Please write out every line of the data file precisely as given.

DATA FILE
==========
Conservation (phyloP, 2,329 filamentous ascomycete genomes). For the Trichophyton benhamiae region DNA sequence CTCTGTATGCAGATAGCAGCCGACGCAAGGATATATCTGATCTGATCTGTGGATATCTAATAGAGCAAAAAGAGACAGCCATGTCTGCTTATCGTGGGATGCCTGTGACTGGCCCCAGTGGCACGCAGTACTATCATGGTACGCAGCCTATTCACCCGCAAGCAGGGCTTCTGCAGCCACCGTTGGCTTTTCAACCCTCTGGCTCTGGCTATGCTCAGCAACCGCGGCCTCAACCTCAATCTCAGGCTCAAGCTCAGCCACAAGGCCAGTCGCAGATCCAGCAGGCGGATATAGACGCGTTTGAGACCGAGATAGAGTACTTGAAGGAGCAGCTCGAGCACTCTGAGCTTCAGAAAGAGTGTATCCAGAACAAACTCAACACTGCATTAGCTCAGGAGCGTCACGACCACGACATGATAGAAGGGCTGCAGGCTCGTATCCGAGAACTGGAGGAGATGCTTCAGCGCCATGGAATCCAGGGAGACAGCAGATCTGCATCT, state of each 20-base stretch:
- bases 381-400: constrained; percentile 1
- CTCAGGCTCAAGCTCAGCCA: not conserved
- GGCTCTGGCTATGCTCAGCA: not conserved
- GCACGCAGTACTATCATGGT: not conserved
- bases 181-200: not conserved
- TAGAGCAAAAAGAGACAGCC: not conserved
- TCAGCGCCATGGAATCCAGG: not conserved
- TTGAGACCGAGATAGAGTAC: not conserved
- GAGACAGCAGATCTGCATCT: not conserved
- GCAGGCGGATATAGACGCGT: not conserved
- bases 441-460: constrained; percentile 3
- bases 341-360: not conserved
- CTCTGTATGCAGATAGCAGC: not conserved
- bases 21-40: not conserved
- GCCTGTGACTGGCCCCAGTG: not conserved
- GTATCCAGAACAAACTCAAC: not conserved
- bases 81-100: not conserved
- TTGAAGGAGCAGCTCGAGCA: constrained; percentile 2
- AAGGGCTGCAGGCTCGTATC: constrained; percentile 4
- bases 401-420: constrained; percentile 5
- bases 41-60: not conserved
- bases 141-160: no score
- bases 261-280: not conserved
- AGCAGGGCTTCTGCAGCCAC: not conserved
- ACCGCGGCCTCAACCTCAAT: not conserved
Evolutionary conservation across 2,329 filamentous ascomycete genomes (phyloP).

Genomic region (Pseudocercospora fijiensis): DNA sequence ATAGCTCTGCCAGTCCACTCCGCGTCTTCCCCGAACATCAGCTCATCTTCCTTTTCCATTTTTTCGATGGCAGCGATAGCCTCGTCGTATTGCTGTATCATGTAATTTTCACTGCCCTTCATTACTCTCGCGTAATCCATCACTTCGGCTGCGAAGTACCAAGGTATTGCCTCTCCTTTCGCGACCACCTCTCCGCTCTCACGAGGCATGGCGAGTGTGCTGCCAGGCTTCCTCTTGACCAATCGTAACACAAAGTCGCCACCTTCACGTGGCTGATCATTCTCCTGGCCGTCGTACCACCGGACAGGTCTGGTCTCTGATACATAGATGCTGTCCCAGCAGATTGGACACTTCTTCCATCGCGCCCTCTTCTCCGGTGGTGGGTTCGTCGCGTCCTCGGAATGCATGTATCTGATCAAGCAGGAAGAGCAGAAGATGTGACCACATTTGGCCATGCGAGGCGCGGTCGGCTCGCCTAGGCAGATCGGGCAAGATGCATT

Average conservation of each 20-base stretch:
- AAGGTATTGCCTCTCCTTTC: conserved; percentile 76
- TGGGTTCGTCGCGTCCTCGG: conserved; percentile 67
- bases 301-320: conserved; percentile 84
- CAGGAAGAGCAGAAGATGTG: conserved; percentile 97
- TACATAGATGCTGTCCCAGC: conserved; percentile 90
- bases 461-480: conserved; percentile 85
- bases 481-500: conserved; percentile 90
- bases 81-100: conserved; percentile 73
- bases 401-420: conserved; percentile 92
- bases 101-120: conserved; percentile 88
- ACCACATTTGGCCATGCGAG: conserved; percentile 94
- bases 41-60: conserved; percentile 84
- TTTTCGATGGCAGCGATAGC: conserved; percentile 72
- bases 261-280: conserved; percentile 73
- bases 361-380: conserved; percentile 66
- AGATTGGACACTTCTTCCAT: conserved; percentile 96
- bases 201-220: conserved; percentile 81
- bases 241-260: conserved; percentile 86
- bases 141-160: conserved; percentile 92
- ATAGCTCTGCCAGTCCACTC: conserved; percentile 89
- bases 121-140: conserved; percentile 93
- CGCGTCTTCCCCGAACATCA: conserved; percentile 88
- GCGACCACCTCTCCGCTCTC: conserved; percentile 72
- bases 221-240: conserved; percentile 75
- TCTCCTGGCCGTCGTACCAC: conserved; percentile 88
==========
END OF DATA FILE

Conservation (phyloP, 2,329 filamentous ascomycete genomes). For the Trichophyton benhamiae region DNA sequence CTCTGTATGCAGATAGCAGCCGACGCAAGGATATATCTGATCTGATCTGTGGATATCTAATAGAGCAAAAAGAGACAGCCATGTCTGCTTATCGTGGGATGCCTGTGACTGGCCCCAGTGGCACGCAGTACTATCATGGTACGCAGCCTATTCACCCGCAAGCAGGGCTTCTGCAGCCACCGTTGGCTTTTCAACCCTCTGGCTCTGGCTATGCTCAGCAACCGCGGCCTCAACCTCAATCTCAGGCTCAAGCTCAGCCACAAGGCCAGTCGCAGATCCAGCAGGCGGATATAGACGCGTTTGAGACCGAGATAGAGTACTTGAAGGAGCAGCTCGAGCACTCTGAGCTTCAGAAAGAGTGTATCCAGAACAAACTCAACACTGCATTAGCTCAGGAGCGTCACGACCACGACATGATAGAAGGGCTGCAGGCTCGTATCCGAGAACTGGAGGAGATGCTTCAGCGCCATGGAATCCAGGGAGACAGCAGATCTGCATCT, state of each 20-base stretch:
- bases 381-400: constrained; percentile 1
- CTCAGGCTCAAGCTCAGCCA: not conserved
- GGCTCTGGCTATGCTCAGCA: not conserved
- GCACGCAGTACTATCATGGT: not conserved
- bases 181-200: not conserved
- TAGAGCAAAAAGAGACAGCC: not conserved
- TCAGCGCCATGGAATCCAGG: not conserved
- TTGAGACCGAGATAGAGTAC: not conserved
- GAGACAGCAGATCTGCATCT: not conserved
- GCAGGCGGATATAGACGCGT: not conserved
- bases 441-460: constrained; percentile 3
- bases 341-360: not conserved
- CTCTGTATGCAGATAGCAGC: not conserved
- bases 21-40: not conserved
- GCCTGTGACTGGCCCCAGTG: not conserved
- GTATCCAGAACAAACTCAAC: not conserved
- bases 81-100: not conserved
- TTGAAGGAGCAGCTCGAGCA: constrained; percentile 2
- AAGGGCTGCAGGCTCGTATC: constrained; percentile 4
- bases 401-420: constrained; percentile 5
- bases 41-60: not conserved
- bases 141-160: no score
- bases 261-280: not conserved
- AGCAGGGCTTCTGCAGCCAC: not conserved
- ACCGCGGCCTCAACCTCAAT: not conserved
Evolutionary conservation across 2,329 filamentous ascomycete genomes (phyloP).

Genomic region (Pseudocercospora fijiensis): DNA sequence ATAGCTCTGCCAGTCCACTCCGCGTCTTCCCCGAACATCAGCTCATCTTCCTTTTCCATTTTTTCGATGGCAGCGATAGCCTCGTCGTATTGCTGTATCATGTAATTTTCACTGCCCTTCATTACTCTCGCGTAATCCATCACTTCGGCTGCGAAGTACCAAGGTATTGCCTCTCCTTTCGCGACCACCTCTCCGCTCTCACGAGGCATGGCGAGTGTGCTGCCAGGCTTCCTCTTGACCAATCGTAACACAAAGTCGCCACCTTCACGTGGCTGATCATTCTCCTGGCCGTCGTACCACCGGACAGGTCTGGTCTCTGATACATAGATGCTGTCCCAGCAGATTGGACACTTCTTCCATCGCGCCCTCTTCTCCGGTGGTGGGTTCGTCGCGTCCTCGGAATGCATGTATCTGATCAAGCAGGAAGAGCAGAAGATGTGACCACATTTGGCCATGCGAGGCGCGGTCGGCTCGCCTAGGCAGATCGGGCAAGATGCATT

Average conservation of each 20-base stretch:
- AAGGTATTGCCTCTCCTTTC: conserved; percentile 76
- TGGGTTCGTCGCGTCCTCGG: conserved; percentile 67
- bases 301-320: conserved; percentile 84
- CAGGAAGAGCAGAAGATGTG: conserved; percentile 97
- TACATAGATGCTGTCCCAGC: conserved; percentile 90
- bases 461-480: conserved; percentile 85
- bases 481-500: conserved; percentile 90
- bases 81-100: conserved; percentile 73
- bases 401-420: conserved; percentile 92
- bases 101-120: conserved; percentile 88
- ACCACATTTGGCCATGCGAG: conserved; percentile 94
- bases 41-60: conserved; percentile 84
- TTTTCGATGGCAGCGATAGC: conserved; percentile 72
- bases 261-280: conserved; percentile 73
- bases 361-380: conserved; percentile 66
- AGATTGGACACTTCTTCCAT: conserved; percentile 96
- bases 201-220: conserved; percentile 81
- bases 241-260: conserved; percentile 86
- bases 141-160: conserved; percentile 92
- ATAGCTCTGCCAGTCCACTC: conserved; percentile 89
- bases 121-140: conserved; percentile 93
- CGCGTCTTCCCCGAACATCA: conserved; percentile 88
- GCGACCACCTCTCCGCTCTC: conserved; percentile 72
- bases 221-240: conserved; percentile 75
- TCTCCTGGCCGTCGTACCAC: conserved; percentile 88